Send to

Choose Destination
J Neurosci. 1987 Aug;7(8):2373-89.

Does mental activity change the oxidative metabolism of the brain?


Previous studies have shown that sensory stimulation and voluntary motor activity increase regional cerebral glucose consumption and regional cerebral blood flow (rCBF). The present study had 3 purposes: (1) to examine whether pure mental activity changed the oxidative metabolism of the brain and, if so, (2) to examine which anatomical structures were participating in the mental activity; and to examine whether there was any coupling of the rCBF to the physiological changes in the regional cerebral oxidative metabolism (rCMRO2). With a positron-emission tomograph (PET), we measured the rCMRO2, rCBF, and regional cerebral blood volume (rCBV) in independent sessions lasting 100 sec each. A dynamic method was used for the measurement of rCMRO2. The rCMRO2, rCBF, and rCBV were measured in 2 different states in 10 young, healthy volunteers: at rest and when visually imagining a specific route in familiar surroundings. The rCBF at rest was linearly correlated to the rCMRO2: rCBF (in ml/100 gm/min) = 11.4 rCMRO2 + 11.9. The specific mental visual imagery increased the rCMRO2 in 25 cortical fields, ranging in size from 2 to 10 cm3, located in homotypical cortex. Active fields were located in the superior and lateral prefrontal cortex and the frontal eye fields. The strongest increase of rCMRO2 appeared in the posterior superior lateral parietal cortex and the posterior superior medial parietal cortex in precuneus. Subcortically, the rCMRO2 increased in neostriatum and posterior thalamus. These focal metabolic increases were so strong that the CMRO2 of the whole brain increased by 10%. The rCBF increased proportionally in these active fields and structures, such that d(rCBF) in ml/100 gm/min = 11.1 d(rCMRO2). Thus, a dynamic coupling of the rCBF to the rCMRO2 was observed during the physiological increase in neural metabolism. On the basis of previous functional activation studies and our knowledge of anatomical connections in man and other primates, the posterior medial and lateral parietal cortices were classified as remote visual-association areas participating in the generation of visual images of spatial scenes from memory, and the posterior thalamus was assumed to participate in the retrieval of such memories.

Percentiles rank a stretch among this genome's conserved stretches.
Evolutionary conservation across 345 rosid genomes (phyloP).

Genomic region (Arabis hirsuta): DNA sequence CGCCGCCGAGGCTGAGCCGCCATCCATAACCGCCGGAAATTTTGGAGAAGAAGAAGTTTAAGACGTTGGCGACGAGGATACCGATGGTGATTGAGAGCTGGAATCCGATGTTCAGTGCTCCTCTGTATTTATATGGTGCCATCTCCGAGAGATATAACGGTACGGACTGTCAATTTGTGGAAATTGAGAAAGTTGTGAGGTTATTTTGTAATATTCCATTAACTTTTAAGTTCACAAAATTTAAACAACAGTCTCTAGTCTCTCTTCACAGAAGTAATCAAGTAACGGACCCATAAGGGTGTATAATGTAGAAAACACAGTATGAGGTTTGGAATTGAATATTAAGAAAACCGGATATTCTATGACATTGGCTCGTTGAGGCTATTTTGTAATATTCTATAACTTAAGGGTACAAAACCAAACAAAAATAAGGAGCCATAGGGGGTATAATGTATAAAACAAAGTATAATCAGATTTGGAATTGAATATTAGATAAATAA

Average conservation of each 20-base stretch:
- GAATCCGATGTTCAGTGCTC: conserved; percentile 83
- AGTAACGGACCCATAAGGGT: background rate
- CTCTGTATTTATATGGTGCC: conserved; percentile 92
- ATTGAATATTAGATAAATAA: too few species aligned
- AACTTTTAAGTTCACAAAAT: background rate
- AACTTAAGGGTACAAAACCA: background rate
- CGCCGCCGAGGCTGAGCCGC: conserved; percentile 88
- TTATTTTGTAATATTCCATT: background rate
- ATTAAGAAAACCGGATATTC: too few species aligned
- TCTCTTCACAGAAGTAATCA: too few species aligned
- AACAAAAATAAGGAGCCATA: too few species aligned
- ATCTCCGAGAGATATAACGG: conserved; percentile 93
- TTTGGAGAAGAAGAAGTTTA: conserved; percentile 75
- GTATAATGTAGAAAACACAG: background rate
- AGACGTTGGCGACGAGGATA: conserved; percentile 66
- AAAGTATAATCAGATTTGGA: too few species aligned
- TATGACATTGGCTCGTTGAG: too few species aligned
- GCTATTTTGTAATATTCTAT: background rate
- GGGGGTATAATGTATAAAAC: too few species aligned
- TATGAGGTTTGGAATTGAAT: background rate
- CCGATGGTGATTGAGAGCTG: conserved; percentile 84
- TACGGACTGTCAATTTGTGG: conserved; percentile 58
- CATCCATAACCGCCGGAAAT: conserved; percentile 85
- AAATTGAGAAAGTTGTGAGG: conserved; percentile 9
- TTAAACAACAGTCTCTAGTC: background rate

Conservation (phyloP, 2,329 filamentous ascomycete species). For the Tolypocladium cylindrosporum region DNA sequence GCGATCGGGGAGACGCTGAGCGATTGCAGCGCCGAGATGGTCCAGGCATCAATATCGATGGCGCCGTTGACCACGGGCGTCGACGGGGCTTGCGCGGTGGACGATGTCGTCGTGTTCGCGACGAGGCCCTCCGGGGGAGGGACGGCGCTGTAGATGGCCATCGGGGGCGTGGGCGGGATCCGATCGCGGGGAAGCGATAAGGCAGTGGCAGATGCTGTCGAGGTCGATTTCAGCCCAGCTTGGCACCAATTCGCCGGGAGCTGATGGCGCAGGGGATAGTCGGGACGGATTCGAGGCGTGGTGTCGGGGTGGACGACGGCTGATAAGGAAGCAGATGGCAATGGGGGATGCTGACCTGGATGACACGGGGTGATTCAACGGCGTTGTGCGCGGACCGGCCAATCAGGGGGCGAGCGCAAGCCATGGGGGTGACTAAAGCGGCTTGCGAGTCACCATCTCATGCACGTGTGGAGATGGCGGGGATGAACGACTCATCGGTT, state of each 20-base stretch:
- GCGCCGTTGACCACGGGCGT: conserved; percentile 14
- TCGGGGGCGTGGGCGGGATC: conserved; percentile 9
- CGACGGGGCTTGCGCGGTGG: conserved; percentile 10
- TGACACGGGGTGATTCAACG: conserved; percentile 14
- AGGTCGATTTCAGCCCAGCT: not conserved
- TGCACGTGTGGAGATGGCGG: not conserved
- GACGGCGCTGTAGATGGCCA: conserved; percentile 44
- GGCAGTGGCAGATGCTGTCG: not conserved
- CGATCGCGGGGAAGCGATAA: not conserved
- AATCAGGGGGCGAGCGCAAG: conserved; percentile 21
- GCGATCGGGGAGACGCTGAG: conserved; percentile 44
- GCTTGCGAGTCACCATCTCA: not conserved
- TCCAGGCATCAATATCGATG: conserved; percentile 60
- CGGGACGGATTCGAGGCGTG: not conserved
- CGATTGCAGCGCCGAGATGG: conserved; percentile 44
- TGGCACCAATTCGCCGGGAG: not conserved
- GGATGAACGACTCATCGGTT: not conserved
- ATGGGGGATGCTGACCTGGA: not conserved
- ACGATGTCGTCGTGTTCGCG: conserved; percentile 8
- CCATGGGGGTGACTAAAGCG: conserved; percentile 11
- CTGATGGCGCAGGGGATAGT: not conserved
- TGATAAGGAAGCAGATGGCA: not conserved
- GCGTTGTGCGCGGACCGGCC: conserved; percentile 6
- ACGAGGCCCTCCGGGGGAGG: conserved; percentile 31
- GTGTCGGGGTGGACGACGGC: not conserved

[Indexed for MEDLINE]
Free full text

Supplemental Content

Full text links

Icon for HighWire
Loading ...
Support Center